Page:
From the Daily Journal archives
A familiar face, Frank Moro, takes over South City football
Frank Moro guided Warriors’ program from 2002 to 2013
By Terry Bernal Daily Journal Staff
Dec 9, 2021
Frank Moro addresses his South City football team during the 2004 season. Moro, who was the Warriors head coach from 2002 to 2013, agreed to become the school’s coach again, beginning the 2022 season.
Photo courtesy of Joey Moro
After not fielding a varsity football team this season, South San Francisco High School made two major announcements this week — the varsity team will return in 2022, and that team will be coached by Frank Moro.
Moro, who previously coached the Warriors from 2002-13, will return as the team’s varsity head coach next season, it was announced Wednesday. Although he stepped down as coach in 2013, Moro remained on campus as a teacher, and previously served as athletic director for three years.
After Moro’s first coaching tenure, his former assistant coach, Jay Oca, took over the program. Since Oca moved to Capuchino to take over the football program there in 2018, South City has had three varsity football coach. All were off-campus coaches. And none of them won a varsity game. The Warriors have lost 24 straight games dating back to their last victory, under Oca, in 2017.
“Ever since Jay Oca left, it’s been three off-campus coaches,” said Matt Schaukowitch, South San Francisco’s athletic director. “It’s one of those sports, if you’re not constantly with the kids, encouraging them to play, and walking the hallways … they’re not going to come to you.”
South City fielded a junior-varsity team under head coach Dion Evans this season and celebrated one win Oct. 28 over Mills. The program had no seniors this season, but currently has approximately 35 players overall.
Moro said there will absolutely be a varsity team in 2022.
“Oh yeah, it’s going to happen,” Moro said Wednesday. “I met with 30 of them (players) today and there’s probably another 10 that I’m working on. … There will be a varsity team next year.”
Moro said Evans laid the groundwork for the program this season. Ultimately, Evans — an off-campus coach — was not offered the job for the 2022 season. It is true of all off-campus coaches at public schools, that they work exclusively with one-year contracts and must reapply for coaching positions each-and-every season.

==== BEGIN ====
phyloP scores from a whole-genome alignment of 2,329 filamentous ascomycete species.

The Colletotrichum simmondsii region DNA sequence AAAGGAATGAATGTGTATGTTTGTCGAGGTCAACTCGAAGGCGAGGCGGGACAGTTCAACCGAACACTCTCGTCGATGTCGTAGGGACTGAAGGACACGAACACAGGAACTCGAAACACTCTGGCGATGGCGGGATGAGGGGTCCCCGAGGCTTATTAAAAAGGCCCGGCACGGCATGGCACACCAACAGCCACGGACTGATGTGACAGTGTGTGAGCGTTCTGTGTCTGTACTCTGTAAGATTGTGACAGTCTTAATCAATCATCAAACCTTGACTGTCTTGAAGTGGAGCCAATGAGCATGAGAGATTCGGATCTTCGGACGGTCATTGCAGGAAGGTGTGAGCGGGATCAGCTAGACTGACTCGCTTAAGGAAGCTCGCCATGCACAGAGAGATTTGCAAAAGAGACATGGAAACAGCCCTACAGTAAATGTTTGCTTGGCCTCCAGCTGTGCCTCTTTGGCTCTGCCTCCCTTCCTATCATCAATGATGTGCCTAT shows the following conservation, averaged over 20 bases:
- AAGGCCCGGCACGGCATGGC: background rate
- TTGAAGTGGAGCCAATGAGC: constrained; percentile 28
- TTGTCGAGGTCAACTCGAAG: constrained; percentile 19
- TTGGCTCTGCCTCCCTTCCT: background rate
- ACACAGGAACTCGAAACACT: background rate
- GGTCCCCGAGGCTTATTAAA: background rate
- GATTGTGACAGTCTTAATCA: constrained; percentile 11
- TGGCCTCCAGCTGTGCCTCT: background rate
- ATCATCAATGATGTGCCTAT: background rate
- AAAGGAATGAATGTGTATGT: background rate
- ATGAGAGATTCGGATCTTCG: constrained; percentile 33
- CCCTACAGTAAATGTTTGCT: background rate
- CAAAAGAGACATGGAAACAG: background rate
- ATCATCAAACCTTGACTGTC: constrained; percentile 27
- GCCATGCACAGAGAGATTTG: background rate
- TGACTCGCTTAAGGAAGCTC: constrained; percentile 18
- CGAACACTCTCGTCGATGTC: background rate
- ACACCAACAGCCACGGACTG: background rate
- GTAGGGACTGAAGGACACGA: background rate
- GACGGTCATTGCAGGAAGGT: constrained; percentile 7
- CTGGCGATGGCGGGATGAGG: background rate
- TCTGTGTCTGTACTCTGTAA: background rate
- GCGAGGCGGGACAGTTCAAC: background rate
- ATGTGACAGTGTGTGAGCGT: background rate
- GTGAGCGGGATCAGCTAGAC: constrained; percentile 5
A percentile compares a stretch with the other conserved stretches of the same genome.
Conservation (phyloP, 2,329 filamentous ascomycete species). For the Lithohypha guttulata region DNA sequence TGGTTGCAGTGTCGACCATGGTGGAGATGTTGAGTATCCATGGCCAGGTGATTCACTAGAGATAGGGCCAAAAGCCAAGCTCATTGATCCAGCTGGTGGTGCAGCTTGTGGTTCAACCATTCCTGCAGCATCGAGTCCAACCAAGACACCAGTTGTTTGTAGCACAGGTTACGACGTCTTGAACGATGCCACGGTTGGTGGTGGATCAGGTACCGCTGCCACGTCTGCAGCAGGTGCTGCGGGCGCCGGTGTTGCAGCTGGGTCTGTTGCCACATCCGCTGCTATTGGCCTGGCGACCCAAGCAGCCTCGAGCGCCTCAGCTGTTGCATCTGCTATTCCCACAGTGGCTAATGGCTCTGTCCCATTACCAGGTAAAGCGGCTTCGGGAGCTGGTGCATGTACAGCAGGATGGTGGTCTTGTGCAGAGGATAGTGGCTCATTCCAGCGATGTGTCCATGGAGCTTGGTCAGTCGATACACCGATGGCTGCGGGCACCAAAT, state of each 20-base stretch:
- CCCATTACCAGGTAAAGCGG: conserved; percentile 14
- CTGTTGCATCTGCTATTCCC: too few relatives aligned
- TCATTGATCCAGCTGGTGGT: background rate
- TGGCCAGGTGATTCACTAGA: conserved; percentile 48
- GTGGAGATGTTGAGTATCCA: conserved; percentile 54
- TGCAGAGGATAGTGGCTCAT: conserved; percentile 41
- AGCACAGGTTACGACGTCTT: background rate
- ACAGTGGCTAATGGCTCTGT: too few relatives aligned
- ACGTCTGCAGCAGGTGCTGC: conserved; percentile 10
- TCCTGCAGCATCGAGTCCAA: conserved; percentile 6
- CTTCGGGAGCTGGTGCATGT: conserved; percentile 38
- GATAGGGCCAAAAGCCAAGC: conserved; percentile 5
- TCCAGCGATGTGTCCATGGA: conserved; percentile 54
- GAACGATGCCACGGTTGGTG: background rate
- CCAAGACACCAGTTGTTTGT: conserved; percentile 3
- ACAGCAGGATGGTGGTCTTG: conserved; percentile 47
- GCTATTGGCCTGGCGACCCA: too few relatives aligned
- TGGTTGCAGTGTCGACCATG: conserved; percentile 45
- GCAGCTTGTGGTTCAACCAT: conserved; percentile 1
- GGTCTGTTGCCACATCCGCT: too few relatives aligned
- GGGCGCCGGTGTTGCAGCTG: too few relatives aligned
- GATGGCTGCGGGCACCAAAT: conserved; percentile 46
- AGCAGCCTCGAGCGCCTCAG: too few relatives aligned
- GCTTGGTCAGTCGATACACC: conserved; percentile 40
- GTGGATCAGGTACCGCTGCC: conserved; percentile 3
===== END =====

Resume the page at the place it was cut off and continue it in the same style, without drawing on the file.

Because Moro is an on-campus employee, the open coaching position did not have to be posted publicly before his being hired.
“[Evans] did a good job,” Moro said. “And they were moving in the direction of getting both programs going. But it didn’t happen this year. And that weighed.”
Moro said he didn’t have any ambition to take over the program at the outset of the 2021-22 school year.
“I was happy with playing bad golf and relaxing,” he said.
He was offered the job last week, to which Moro said he wanted to take the weekend to think about it. He informed Schaukowitch Monday he’d take the job.
“I thought about the old times and how it was good,” Moro said. “I’ve had alumni talk to me. And not having a team this year … people have not been thrilled with not having a varsity team.”
Schaukowitch said Moro’s on-campus employ should accelerate South City’s football rebuild.
“He’s well organized, well prepared,” Schaukowitch said. “There’s not another guy that enjoys being around kids more than Frank Moro and I think that is going help to get the extra buy-in that we need from the kids to move forward with the varsity program.”
Moro is a 1982 graduate of South San Francisco. He originally served as an assistant coach under Ben White, who stepped down as the Warriors’ head coach after the team advanced to the Central Coast Section Division III playoff semifinals. South City returned to the CCS playoffs in 2002, 2005 and 2011 under Moro.
“He’s always cared about football,” Schaukowitch said. “He’s big into the history of the program because he’s alumni.”
Schaukowitch said South City’s decision to drop the varsity football team in 2021 was always meant to be a temporary solution.
“That was always our plan when we decided to go only JV play this year, was to return to varsity status next year,” Schaukowitch said.
Ensuring that objective was a big catalyst in Moro accepting the job.
“I don’t want to see the program go,” Moro said.